1 Timothy 6:13-16
I give you charge in the sight of God, who vivifies all things, and before Christ Jesus…
I. Consider WHAT THE EYE ITSELF IS, THE POOR IMPLEMENT OF WHICH WE DEMAND SO MUCH. A ball of clay and mortality, it can act only on what is material and corruptible like itself. It is limited to a certain province even among these surrounding things. How delicate an organ it is, that is yet capable of taking in the broad scenes of the ocean and the land, and reaching as it were the stars at their immeasurable distances! At very short intervals of time it must be shut up within its fringes from the very light that it lives by; and when it is in its utmost vigour, the direct flash of a single sunbeam is more than it can bear. A tear dims it. A mote takes away from it every capacity but that of pain. A spark destroys it for ever. It cannot penetrate even the thin veils of outward nature. The true light may shine inward, though the body be dark. The soul sees otherwise and more nobly than through that narrow window. Is it through these lenses of flesh — so easily distempered, so often giving false pictures, so soon to perish — is it through these that we would gaze on the King Eternal?
II. Think, further, WHO HE IS WHOM WE ASK TO BE THUS MANIFESTED TO US. The very idea of God absolutely excludes the possibility of His being an object of sight. He is a pure Intelligence, circumscribed by no form, bounded by no space, and to be communicated with only through the Spirit which Himself imparts. But the unconvinced may say: This is not what we seek, or have ever imagined. But we would lay our eyes upon some undeniable signs and representatives of the Almighty Providence. Yet the Scriptures tell them, and their own religious reason tells them, that they are actually surrounded with just such signs and representatives in the natural creation. It is His spirit that gives it life. It is His wisdom that gives it law. It is not, however, with such as these, they may reply, that we are satisfied. We would have testimonies strictly miraculous, transcending all the powers of nature, and thus exhibiting an immediate connection with the Almighty One. The Scriptures and our religious reason then take up the word again and say: Foolish and slow of heart! unless ye see signs and wonders, ye will not believe. It does not seem, then, that there is the virtue you fancy in the spectacle that you ask. And why should there be? Why should transient visions and strange occurrences impart a steadier trust than the perpetual marvels of this glorious world, and the eternal chain of decrees and providences that can be held but in one sovereign hand? One thing more may be urged by those who withhold or utter faintly the ascription in the text, "To whom be honour and power ever lasting," because "no man hath seen nor can see Him." They may say, It is not even such wonders as you have alluded to that we crave. They are for the individual only, or at most have their chief concern with but a tribe or a generation of men. We would have a supernatural sign that should be permanent and universal. It should be for all eyes. To this suggestion we need not call on the Scriptures for a reply. It demands an open impossibility, and is inconsistent with itself. Whatever should be thus associated with the works of nature must necessarily be regarded as one of them, however marvellous and inexplicable it might appear. We can scarcely conceive of anything more wonderful than is somewhere or other already presented. From what has been said, I hope it has been made clear, that no one has cause for objection or mistrust because the Lord is invisible, for it is inconceivable how He should be otherwise. "To Him, whom no man hath seen or can see, be honour and power everlasting." "What we adore under the affection of our senses," says an old writer, "deserves not the honour of so pure a title. Nor is it strange that we should place affection on that which is invisible. All that we truly love is thus." The soul itself — is it not invisible, like its Source? To be born as we are, animal and moral beings, into two states at once — to dwell in a world like this we inhabit of pale reflections and shadows, where what is the most real is the least obvious — and at the same time to think the outward shape everything, and the secret intelligence and power that makes all to be what it is, nothing — this is to want the very sense that best becomes and exults us. The Scriptures, with a beautiful boldness of expression, speak of "seeing Him who is invisible." And when they thus speak, their meaning is twofold — to acquaint ourselves with him and to rejoice as in His presence. "He that doeth evil," says John, "hath not seen God." But" Blessed are the pure in heart," it is for them that the double privilege is reserved of knowing and enjoying Him.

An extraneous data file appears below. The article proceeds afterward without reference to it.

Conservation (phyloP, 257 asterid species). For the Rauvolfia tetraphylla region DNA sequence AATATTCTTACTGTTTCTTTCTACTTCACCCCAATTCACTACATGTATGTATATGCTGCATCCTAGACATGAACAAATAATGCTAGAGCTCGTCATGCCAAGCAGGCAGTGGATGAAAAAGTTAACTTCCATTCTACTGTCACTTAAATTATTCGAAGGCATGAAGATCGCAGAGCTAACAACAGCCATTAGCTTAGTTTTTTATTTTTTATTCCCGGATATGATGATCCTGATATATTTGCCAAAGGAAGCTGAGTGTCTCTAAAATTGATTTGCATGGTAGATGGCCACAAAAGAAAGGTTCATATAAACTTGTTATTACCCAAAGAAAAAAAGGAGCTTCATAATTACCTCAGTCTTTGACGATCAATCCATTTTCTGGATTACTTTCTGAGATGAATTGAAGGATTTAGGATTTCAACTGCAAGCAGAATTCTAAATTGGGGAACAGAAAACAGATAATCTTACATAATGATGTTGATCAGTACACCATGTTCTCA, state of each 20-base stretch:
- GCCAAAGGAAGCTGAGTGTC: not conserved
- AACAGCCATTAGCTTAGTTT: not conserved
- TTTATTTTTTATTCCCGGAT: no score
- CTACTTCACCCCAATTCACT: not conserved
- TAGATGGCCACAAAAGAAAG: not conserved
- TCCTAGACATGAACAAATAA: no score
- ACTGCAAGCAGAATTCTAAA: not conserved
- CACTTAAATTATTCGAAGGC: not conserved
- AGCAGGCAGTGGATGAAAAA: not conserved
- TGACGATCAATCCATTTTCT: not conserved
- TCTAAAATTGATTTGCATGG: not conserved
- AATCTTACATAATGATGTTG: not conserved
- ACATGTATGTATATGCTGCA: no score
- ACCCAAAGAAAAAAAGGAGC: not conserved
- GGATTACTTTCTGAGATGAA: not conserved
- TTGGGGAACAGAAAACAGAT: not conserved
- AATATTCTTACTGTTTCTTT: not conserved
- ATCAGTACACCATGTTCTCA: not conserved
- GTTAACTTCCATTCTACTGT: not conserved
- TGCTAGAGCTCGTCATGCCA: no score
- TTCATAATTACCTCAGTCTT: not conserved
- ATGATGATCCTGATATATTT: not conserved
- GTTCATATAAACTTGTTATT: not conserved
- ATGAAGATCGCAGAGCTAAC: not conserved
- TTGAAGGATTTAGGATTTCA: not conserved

(N. L. Frothingham.)
Parallel VersesKJV: I give thee charge in the sight of God, who quickeneth all things, and before Christ Jesus, who before Pontius Pilate witnessed a good confession;